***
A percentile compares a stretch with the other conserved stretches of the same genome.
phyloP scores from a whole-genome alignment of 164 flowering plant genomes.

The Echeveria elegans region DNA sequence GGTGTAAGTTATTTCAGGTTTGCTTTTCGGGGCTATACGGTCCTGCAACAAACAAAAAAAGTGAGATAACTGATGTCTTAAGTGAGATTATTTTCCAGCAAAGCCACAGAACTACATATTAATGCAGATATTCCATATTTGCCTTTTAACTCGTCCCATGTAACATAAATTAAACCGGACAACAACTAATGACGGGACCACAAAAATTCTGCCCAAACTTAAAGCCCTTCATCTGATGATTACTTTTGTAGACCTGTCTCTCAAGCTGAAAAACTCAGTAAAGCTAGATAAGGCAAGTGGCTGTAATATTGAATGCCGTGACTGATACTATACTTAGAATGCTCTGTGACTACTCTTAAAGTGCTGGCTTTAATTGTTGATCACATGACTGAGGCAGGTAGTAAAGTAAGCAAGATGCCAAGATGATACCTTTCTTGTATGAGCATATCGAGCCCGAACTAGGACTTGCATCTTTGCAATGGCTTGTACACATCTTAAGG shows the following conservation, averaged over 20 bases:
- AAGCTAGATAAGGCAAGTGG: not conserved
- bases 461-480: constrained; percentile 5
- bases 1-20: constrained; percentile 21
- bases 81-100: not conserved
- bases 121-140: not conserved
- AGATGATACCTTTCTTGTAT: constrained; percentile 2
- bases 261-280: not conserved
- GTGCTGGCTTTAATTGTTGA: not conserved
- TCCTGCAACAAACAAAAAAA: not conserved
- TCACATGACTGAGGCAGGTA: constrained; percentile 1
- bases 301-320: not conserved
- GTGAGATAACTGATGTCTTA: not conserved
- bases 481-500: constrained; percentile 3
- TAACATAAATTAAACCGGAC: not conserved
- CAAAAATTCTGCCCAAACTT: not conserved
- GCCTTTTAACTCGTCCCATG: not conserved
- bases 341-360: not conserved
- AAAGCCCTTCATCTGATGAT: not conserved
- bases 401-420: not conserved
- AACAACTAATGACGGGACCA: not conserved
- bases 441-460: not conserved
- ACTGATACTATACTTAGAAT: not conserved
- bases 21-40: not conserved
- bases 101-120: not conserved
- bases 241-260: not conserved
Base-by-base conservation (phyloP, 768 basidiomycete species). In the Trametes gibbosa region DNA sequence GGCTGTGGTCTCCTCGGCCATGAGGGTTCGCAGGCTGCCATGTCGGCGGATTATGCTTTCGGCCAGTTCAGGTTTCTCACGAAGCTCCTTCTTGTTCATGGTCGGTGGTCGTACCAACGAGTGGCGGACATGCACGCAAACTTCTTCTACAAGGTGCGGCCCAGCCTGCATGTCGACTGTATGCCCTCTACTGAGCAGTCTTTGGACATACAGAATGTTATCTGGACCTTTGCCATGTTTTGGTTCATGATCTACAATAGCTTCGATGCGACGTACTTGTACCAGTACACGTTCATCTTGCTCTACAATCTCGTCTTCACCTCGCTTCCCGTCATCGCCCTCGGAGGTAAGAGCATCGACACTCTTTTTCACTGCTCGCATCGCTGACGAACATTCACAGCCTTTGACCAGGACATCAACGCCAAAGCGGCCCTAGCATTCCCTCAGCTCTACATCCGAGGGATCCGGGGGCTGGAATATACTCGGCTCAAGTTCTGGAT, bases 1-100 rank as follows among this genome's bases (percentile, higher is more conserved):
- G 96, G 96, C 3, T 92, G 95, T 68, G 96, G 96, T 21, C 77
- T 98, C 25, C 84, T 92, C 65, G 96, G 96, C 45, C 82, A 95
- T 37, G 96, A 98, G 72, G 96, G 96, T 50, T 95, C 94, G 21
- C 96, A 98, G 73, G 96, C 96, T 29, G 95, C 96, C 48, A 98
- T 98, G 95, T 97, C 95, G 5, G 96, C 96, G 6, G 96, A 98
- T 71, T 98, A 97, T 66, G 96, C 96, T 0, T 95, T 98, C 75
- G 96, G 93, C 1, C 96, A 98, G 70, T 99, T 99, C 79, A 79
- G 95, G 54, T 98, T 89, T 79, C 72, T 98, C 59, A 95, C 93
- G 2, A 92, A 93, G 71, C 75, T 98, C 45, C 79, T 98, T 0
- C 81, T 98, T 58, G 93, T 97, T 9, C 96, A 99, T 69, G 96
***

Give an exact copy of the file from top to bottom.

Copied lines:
A percentile compares a stretch with the other conserved stretches of the same genome.
phyloP scores from a whole-genome alignment of 164 flowering plant genomes.

The Echeveria elegans region DNA sequence GGTGTAAGTTATTTCAGGTTTGCTTTTCGGGGCTATACGGTCCTGCAACAAACAAAAAAAGTGAGATAACTGATGTCTTAAGTGAGATTATTTTCCAGCAAAGCCACAGAACTACATATTAATGCAGATATTCCATATTTGCCTTTTAACTCGTCCCATGTAACATAAATTAAACCGGACAACAACTAATGACGGGACCACAAAAATTCTGCCCAAACTTAAAGCCCTTCATCTGATGATTACTTTTGTAGACCTGTCTCTCAAGCTGAAAAACTCAGTAAAGCTAGATAAGGCAAGTGGCTGTAATATTGAATGCCGTGACTGATACTATACTTAGAATGCTCTGTGACTACTCTTAAAGTGCTGGCTTTAATTGTTGATCACATGACTGAGGCAGGTAGTAAAGTAAGCAAGATGCCAAGATGATACCTTTCTTGTATGAGCATATCGAGCCCGAACTAGGACTTGCATCTTTGCAATGGCTTGTACACATCTTAAGG shows the following conservation, averaged over 20 bases:
- AAGCTAGATAAGGCAAGTGG: not conserved
- bases 461-480: constrained; percentile 5
- bases 1-20: constrained; percentile 21
- bases 81-100: not conserved
- bases 121-140: not conserved
- AGATGATACCTTTCTTGTAT: constrained; percentile 2
- bases 261-280: not conserved
- GTGCTGGCTTTAATTGTTGA: not conserved
- TCCTGCAACAAACAAAAAAA: not conserved
- TCACATGACTGAGGCAGGTA: constrained; percentile 1
- bases 301-320: not conserved
- GTGAGATAACTGATGTCTTA: not conserved
- bases 481-500: constrained; percentile 3
- TAACATAAATTAAACCGGAC: not conserved
- CAAAAATTCTGCCCAAACTT: not conserved
- GCCTTTTAACTCGTCCCATG: not conserved
- bases 341-360: not conserved
- AAAGCCCTTCATCTGATGAT: not conserved
- bases 401-420: not conserved
- AACAACTAATGACGGGACCA: not conserved
- bases 441-460: not conserved
- ACTGATACTATACTTAGAAT: not conserved
- bases 21-40: not conserved
- bases 101-120: not conserved
- bases 241-260: not conserved
Base-by-base conservation (phyloP, 768 basidiomycete species). In the Trametes gibbosa region DNA sequence GGCTGTGGTCTCCTCGGCCATGAGGGTTCGCAGGCTGCCATGTCGGCGGATTATGCTTTCGGCCAGTTCAGGTTTCTCACGAAGCTCCTTCTTGTTCATGGTCGGTGGTCGTACCAACGAGTGGCGGACATGCACGCAAACTTCTTCTACAAGGTGCGGCCCAGCCTGCATGTCGACTGTATGCCCTCTACTGAGCAGTCTTTGGACATACAGAATGTTATCTGGACCTTTGCCATGTTTTGGTTCATGATCTACAATAGCTTCGATGCGACGTACTTGTACCAGTACACGTTCATCTTGCTCTACAATCTCGTCTTCACCTCGCTTCCCGTCATCGCCCTCGGAGGTAAGAGCATCGACACTCTTTTTCACTGCTCGCATCGCTGACGAACATTCACAGCCTTTGACCAGGACATCAACGCCAAAGCGGCCCTAGCATTCCCTCAGCTCTACATCCGAGGGATCCGGGGGCTGGAATATACTCGGCTCAAGTTCTGGAT, bases 1-100 rank as follows among this genome's bases (percentile, higher is more conserved):
- G 96, G 96, C 3, T 92, G 95, T 68, G 96, G 96, T 21, C 77
- T 98, C 25, C 84, T 92, C 65, G 96, G 96, C 45, C 82, A 95
- T 37, G 96, A 98, G 72, G 96, G 96, T 50, T 95, C 94, G 21
- C 96, A 98, G 73, G 96, C 96, T 29, G 95, C 96, C 48, A 98
- T 98, G 95, T 97, C 95, G 5, G 96, C 96, G 6, G 96, A 98
- T 71, T 98, A 97, T 66, G 96, C 96, T 0, T 95, T 98, C 75
- G 96, G 93, C 1, C 96, A 98, G 70, T 99, T 99, C 79, A 79
- G 95, G 54, T 98, T 89, T 79, C 72, T 98, C 59, A 95, C 93
- G 2, A 92, A 93, G 71, C 75, T 98, C 45, C 79, T 98, T 0
- C 81, T 98, T 58, G 93, T 97, T 9, C 96, A 99, T 69, G 96